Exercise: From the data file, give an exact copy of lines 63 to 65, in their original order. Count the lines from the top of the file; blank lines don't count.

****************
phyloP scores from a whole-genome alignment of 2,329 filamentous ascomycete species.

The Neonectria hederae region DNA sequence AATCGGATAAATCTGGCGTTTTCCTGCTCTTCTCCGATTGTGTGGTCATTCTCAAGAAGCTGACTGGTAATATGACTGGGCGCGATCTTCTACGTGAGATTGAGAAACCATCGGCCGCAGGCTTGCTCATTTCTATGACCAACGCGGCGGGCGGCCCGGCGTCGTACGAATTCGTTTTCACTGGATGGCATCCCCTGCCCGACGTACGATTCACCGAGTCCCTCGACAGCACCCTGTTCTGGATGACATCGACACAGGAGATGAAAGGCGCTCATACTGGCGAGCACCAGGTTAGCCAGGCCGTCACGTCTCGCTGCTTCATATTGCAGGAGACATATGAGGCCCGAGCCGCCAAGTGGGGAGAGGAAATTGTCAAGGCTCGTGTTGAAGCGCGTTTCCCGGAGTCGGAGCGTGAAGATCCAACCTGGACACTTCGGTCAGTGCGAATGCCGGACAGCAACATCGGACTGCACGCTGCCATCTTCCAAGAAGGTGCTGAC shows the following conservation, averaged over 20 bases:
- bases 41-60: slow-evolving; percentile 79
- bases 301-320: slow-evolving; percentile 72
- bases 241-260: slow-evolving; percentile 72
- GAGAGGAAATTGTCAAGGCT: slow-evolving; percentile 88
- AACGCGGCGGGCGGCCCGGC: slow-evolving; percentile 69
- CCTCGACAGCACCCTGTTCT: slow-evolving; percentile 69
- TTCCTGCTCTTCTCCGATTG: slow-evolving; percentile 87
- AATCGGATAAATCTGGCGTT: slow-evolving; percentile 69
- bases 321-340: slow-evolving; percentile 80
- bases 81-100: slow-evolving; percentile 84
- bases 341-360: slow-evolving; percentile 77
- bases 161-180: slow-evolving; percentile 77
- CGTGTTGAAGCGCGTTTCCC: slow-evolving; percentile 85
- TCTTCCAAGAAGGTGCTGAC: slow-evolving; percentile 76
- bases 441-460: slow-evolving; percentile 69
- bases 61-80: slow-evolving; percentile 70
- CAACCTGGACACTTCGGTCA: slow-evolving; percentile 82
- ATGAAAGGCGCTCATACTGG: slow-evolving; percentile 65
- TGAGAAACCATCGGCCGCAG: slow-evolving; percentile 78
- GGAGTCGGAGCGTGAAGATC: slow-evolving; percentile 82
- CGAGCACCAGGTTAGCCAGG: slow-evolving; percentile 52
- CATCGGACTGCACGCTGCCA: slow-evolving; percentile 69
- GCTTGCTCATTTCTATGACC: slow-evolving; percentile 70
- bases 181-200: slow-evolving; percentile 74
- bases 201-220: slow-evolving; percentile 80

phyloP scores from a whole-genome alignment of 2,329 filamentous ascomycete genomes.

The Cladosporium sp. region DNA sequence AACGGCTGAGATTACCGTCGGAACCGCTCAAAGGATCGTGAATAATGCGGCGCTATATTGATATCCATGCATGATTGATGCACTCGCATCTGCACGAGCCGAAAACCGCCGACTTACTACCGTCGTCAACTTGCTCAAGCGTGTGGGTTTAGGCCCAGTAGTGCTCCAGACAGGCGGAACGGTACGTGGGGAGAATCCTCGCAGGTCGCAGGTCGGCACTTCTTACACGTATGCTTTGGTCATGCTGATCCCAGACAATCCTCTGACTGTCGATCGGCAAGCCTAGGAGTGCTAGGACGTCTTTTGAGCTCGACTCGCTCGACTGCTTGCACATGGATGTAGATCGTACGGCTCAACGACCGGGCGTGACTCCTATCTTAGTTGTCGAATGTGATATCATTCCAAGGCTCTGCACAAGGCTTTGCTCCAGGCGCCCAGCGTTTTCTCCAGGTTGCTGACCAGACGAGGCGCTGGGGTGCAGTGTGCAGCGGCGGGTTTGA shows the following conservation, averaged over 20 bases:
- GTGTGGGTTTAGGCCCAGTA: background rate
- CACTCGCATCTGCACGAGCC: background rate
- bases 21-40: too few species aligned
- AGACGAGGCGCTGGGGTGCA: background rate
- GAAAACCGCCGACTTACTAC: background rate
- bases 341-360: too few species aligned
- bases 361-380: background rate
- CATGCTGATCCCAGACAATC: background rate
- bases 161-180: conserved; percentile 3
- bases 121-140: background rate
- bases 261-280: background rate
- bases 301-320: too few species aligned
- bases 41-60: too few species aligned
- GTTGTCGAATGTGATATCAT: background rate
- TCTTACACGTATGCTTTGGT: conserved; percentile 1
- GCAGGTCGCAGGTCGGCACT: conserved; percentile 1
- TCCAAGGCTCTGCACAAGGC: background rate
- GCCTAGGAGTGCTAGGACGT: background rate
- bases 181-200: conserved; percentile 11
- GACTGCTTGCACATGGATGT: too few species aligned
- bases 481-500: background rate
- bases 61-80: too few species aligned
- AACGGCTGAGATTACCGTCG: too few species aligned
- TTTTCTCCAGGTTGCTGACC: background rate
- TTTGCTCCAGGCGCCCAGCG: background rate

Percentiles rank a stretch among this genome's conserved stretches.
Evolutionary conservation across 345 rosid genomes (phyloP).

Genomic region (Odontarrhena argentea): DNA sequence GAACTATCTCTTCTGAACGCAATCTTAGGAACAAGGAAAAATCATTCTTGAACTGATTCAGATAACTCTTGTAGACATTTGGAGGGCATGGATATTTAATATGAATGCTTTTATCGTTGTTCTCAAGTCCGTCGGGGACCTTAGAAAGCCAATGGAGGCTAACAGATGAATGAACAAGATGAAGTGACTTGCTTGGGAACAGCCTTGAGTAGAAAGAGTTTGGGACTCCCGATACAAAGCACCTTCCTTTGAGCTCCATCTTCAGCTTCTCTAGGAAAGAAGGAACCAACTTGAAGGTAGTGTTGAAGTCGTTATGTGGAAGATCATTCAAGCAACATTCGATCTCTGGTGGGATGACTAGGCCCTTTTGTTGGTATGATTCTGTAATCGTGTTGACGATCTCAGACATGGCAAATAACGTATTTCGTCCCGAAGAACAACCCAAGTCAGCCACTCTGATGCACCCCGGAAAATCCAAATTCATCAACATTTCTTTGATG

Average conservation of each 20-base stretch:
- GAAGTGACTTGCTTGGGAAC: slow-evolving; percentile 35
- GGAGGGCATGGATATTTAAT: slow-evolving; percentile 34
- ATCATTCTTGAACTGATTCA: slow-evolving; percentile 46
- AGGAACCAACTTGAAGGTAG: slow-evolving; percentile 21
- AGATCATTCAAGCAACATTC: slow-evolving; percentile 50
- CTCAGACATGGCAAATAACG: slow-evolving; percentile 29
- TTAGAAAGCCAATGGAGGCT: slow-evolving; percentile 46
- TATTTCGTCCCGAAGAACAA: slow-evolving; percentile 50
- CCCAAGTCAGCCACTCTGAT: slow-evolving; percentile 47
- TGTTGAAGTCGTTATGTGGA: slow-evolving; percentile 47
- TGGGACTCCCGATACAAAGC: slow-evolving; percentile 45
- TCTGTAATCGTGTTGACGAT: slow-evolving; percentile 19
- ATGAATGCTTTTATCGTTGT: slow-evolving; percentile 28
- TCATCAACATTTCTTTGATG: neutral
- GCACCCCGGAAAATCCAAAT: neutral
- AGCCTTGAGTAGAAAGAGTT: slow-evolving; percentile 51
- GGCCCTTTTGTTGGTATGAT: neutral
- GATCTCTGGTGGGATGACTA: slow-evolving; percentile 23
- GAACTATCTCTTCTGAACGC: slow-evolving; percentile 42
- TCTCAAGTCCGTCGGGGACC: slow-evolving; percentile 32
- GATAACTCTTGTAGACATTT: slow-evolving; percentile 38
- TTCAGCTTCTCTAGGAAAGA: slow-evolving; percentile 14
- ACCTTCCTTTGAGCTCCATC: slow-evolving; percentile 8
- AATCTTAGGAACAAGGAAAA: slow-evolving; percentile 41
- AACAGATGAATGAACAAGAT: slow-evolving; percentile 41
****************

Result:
- AGATCATTCAAGCAACATTC: slow-evolving; percentile 50
- CTCAGACATGGCAAATAACG: slow-evolving; percentile 29
- TTAGAAAGCCAATGGAGGCT: slow-evolving; percentile 46